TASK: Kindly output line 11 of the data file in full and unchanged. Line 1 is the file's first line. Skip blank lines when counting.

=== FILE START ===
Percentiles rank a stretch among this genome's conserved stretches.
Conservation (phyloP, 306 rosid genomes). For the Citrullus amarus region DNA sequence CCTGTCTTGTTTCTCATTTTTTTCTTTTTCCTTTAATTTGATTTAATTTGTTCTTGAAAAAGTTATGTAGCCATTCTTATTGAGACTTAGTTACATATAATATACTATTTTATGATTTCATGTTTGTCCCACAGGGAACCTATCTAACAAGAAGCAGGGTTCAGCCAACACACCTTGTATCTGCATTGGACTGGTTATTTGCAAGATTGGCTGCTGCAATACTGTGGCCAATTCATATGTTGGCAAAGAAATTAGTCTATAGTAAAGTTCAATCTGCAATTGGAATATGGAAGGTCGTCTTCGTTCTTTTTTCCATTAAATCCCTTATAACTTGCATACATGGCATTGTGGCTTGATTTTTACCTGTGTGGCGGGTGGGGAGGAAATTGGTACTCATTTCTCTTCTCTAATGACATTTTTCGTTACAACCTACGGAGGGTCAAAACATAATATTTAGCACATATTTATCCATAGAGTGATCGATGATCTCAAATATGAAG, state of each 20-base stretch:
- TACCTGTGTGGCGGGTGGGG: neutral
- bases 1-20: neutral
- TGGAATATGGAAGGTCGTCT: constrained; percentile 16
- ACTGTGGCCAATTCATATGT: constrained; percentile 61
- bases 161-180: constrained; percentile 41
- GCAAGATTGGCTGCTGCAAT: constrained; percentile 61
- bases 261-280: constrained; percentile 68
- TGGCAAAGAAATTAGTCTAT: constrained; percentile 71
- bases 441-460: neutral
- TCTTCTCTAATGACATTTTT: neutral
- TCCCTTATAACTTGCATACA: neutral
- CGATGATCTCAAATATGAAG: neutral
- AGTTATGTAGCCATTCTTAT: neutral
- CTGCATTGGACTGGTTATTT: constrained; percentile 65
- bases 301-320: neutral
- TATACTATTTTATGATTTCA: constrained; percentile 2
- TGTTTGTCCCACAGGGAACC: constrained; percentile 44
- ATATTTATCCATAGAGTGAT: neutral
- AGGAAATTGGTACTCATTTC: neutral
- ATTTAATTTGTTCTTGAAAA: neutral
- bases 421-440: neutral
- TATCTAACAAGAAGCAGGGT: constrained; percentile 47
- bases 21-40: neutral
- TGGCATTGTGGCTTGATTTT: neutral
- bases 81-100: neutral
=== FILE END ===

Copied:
- bases 441-460: neutral